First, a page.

Forces That Shape the Bay

With a panoramic view of the entire San Francisco Bay area, Forces That Shape the Bay is an interactive science park telling the story of the tectonic, hydrologic and cultural forces which sculpted this region.

 

Forces explored new ground in exhibition design by combining large-scale, full-body mechanical interactives with content integrated into the landscape. The design was developed through the team efforts of the Lawrence Hall of Science, the design firm of Jeff Kennedy Associates, and the landscape architecture firm of Ken Kay Associates.

 

 

 

 

My original role—developing exhibit content and design—evolved during construction: I became the on-site guy who knew how the content was embedded in the physical site and who could translate this to tradespeople.

One of my contributions was this idealized fault offset which cuts right through the exhibit. It illustrates the relative motion along the Hayward Fault—less than a mile away.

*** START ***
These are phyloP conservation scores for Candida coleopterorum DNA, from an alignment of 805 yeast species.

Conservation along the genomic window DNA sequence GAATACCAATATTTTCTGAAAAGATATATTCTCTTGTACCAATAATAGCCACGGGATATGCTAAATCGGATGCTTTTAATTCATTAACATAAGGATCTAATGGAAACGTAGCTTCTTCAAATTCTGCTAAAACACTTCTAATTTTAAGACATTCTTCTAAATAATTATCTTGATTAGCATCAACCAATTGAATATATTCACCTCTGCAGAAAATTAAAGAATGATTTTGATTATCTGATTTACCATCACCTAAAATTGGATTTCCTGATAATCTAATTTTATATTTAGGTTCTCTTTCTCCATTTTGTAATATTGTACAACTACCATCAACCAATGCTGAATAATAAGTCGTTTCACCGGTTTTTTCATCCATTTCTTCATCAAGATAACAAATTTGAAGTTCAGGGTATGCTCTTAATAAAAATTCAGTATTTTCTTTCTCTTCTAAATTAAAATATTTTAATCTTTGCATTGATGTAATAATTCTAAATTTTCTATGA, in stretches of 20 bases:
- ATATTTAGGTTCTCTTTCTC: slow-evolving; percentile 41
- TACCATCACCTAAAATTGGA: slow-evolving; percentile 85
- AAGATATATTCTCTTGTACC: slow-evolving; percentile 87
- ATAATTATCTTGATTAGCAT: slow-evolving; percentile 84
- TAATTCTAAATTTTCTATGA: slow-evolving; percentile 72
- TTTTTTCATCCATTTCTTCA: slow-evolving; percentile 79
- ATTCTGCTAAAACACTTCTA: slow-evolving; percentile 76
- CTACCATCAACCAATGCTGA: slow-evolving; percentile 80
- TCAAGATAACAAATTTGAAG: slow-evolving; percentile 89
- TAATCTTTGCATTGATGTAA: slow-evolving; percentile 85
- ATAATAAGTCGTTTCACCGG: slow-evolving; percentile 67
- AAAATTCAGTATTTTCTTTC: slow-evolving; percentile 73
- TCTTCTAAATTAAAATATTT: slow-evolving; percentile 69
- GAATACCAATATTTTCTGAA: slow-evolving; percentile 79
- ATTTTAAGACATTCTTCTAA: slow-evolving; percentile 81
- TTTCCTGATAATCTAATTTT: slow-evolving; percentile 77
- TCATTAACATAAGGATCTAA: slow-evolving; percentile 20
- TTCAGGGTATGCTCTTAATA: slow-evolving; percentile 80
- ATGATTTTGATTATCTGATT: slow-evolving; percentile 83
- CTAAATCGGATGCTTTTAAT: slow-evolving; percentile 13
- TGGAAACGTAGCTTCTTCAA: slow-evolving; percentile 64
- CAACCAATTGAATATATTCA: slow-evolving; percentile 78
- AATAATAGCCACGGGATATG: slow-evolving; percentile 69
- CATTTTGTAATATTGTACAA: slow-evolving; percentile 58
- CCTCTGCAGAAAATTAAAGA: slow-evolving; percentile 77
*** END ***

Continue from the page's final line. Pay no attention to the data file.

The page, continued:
One of two erosion tables I developed with co-worker John-Michael Selzer. When left alone, the trickle of water erodes a miniature creek channel, beautifully modeling the patterns and behaviors of a real creek. Or...

...when not left alone, it is a well-used, well-loved place for children to engage in some serious play with dynamic systems. The elemental materials of sand and water, well-presented, give constant feedback to every experiment, every mound or channel or dam. It has one of the longest engagement times of any exhibit.

I got to work with geologists and sculptors to art-direct this idealized cross-section of the Berkeley hills.

A mechanical reverse fault visitors can ride

The water feature represents the journey of Bay Area freshwater, cascading from among Sierran granite, over foothill limestone and marble into the Sacramento and San Joaquin rivers, through delta channels to the bay.

Kids can control the flow of hundreds of gallons of water through a maze of diversion channels. I worked closely with the general contractor to engineer the behavior of the water: it needed to flow through different channels with different dam configurations, and dam up enough to be exciting without flooding.

 

Late afternoon light. Besides being a place for thousands of visitors every month to learn about the geologic life of the Bay Area, Forces has become a beautiful place just to be.

 

Photos by Allan Ayres

 

Filed in: Exhibits